Google is apparently concerned that its Google Glass unit is getting pegged the wrong way. Late last week, the tech giant took efforts to dispel any gathering adverse notions with the release of its Top 10 Google Glass Myths.
The company said that, "in its relatively short existence, Glass has seen some myths develop around it," adding that it was releasing the accompanying myth-busters "just to clear the air."
The first myth to be dispelled, the company said, is that "Glass is the ultimate distraction from the real world." This has become a commonly mentioned issue, as might be expected from a Net-connected headset that users would be wearing on their faces as they conversed with the world. Google's response: Glass is off by default. Of course, one wonders how anyone other than the user might know that.
Recording Everything, Geeks
A second myth: "Glass is always on and recording everything." Again, the company notes, the unit is off by default and, at any rate, video recording only lasts for 10 seconds -- so it's not recording EVERYTHING.
There's the myth that "Glass Explorers are technology-worshiping geeks." Not true, the company says. Explorers -- the Glass early adopters -- are from all walks of life. "Glass is ready for prime time" is apparently another myth, as the company points out this is still a prototype that's already been through nine software updates and three hardware updates.
One myth in particular has raised some ire as well as some hopes -- the idea that "Glass does facial recognition (and other dodgy things)." Google has ruled out some kinds of applications for Glass, and facial recognition is one of them. "We made the decision based on feedback not to release or even distribute facial recognition Glassware," Google said, "unless we could properly address the many issues raised by that kind of feature."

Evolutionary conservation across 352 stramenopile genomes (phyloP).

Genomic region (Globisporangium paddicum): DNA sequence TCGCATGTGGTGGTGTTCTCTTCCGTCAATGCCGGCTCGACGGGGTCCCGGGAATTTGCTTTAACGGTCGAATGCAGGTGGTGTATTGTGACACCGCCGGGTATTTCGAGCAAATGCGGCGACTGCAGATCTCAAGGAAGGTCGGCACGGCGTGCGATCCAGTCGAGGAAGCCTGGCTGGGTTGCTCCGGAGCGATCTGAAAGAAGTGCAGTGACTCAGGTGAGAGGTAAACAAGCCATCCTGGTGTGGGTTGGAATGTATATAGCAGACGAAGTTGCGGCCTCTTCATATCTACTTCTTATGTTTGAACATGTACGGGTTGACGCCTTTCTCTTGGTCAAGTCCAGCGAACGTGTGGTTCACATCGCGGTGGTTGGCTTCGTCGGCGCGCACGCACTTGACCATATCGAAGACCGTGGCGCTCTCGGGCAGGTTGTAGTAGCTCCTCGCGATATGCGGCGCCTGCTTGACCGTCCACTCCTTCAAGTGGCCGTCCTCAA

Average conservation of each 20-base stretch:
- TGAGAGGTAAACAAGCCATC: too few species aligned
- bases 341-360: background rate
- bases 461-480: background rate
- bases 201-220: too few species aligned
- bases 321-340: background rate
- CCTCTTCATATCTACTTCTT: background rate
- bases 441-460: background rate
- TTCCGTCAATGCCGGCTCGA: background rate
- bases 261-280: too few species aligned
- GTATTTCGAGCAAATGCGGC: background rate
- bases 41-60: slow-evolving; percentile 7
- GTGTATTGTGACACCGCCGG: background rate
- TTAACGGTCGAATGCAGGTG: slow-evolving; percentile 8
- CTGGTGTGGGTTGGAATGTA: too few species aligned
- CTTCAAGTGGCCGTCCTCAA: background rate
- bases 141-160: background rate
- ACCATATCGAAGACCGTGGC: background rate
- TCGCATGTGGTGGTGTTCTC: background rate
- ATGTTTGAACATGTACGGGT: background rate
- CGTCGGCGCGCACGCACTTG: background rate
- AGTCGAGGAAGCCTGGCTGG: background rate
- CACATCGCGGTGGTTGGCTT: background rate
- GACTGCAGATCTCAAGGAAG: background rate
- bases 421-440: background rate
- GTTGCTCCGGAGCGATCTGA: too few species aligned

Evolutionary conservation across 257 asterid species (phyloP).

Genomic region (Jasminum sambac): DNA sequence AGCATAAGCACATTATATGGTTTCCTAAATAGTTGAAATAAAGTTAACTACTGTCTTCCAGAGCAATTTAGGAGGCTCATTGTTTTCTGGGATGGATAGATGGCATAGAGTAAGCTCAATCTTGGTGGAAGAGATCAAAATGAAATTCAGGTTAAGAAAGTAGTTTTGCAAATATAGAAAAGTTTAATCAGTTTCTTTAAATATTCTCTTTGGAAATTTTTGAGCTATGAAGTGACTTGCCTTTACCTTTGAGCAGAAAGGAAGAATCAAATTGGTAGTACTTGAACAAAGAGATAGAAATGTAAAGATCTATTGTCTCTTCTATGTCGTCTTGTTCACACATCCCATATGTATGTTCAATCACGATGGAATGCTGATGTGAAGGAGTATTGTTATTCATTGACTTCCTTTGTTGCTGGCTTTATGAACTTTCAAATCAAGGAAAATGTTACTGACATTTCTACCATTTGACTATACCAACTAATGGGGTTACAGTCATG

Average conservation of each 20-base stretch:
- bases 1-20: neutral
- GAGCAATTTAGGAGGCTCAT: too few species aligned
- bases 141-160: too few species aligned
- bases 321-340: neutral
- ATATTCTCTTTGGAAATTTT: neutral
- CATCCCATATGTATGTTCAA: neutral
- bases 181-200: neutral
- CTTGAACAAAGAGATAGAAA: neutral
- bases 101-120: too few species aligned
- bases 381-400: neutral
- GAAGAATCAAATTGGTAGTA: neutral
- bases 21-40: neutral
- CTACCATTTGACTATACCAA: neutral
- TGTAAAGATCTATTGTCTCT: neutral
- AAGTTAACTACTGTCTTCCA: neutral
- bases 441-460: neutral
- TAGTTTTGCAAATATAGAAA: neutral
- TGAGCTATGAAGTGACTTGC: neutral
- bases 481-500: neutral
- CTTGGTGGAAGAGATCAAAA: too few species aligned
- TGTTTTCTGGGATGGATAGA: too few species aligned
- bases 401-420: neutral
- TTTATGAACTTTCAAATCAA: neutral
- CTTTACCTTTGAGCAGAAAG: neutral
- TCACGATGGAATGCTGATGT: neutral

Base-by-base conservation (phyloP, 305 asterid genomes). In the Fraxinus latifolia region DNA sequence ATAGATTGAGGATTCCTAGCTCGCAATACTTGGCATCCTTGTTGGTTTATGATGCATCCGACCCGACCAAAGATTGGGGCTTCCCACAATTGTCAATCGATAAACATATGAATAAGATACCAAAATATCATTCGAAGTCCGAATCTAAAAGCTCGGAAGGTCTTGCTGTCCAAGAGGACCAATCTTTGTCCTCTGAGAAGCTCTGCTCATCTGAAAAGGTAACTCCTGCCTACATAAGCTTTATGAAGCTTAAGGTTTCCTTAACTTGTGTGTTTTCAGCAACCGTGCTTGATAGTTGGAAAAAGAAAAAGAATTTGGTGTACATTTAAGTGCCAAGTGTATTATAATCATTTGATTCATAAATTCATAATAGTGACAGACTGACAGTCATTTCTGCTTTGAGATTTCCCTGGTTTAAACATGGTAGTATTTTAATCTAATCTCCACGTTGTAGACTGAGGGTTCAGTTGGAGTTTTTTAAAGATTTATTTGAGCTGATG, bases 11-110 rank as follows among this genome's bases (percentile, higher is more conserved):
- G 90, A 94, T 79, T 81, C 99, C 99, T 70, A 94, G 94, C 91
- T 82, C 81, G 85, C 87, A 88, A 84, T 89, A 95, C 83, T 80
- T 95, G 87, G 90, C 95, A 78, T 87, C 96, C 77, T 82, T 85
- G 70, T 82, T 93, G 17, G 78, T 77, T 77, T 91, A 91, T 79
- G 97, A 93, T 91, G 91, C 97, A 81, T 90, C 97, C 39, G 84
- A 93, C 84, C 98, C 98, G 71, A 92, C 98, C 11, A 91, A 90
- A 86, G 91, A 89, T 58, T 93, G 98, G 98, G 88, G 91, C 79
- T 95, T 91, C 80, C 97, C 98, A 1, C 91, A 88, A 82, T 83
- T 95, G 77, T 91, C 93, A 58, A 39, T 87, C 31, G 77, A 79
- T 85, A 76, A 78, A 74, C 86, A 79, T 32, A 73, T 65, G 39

Brad Shimmin, an analyst with industry research firm Current Analysis, told us that he was somewhat "saddened" that Google would defensively remove some application possibilities from Glass. "Maybe there are some situations where facial recognition would be extremely appropriate," he noted, "such as working security at the Super Bowl."
Surveillance, Experience, Banned
The company also tackled the apparent myth that Glass covers one's eye or eyes, when in fact the Glass screen "is deliberately above the right eye, not in front or over it." Glass is also not "the perfect surveillance device," the company said, given that it is a highly conspicuous addition to one's facial accessories.
One item is potentially a myth as Google words it, that the device "is only for those privileged enough to afford it." The $1,500 price tag is very steep, but the company tries to take down the "privileged" connotation by noting that Explorers' companies often pay for it, or funds have been donated through crowdsourcing or gifts. Nevertheless, unless the price drops when it goes into general release, it will remain a very expensive item.
No, Google says, Glass is not banned everywhere. The reasoning here is curious, as the company says cell phones also have some bans, such as in locker rooms or on casino floors, and Glass is following cell phones' functionality. But Glass has also been banned from some bars, and more venues may follow suit as the device is seen in more kinds of locations.
Finally, the company seeks to destroy the idea that "Glass marks the end of privacy." Its reasoning: cameras on cell phones were here first, so, if privacy is over, it isn't our fault.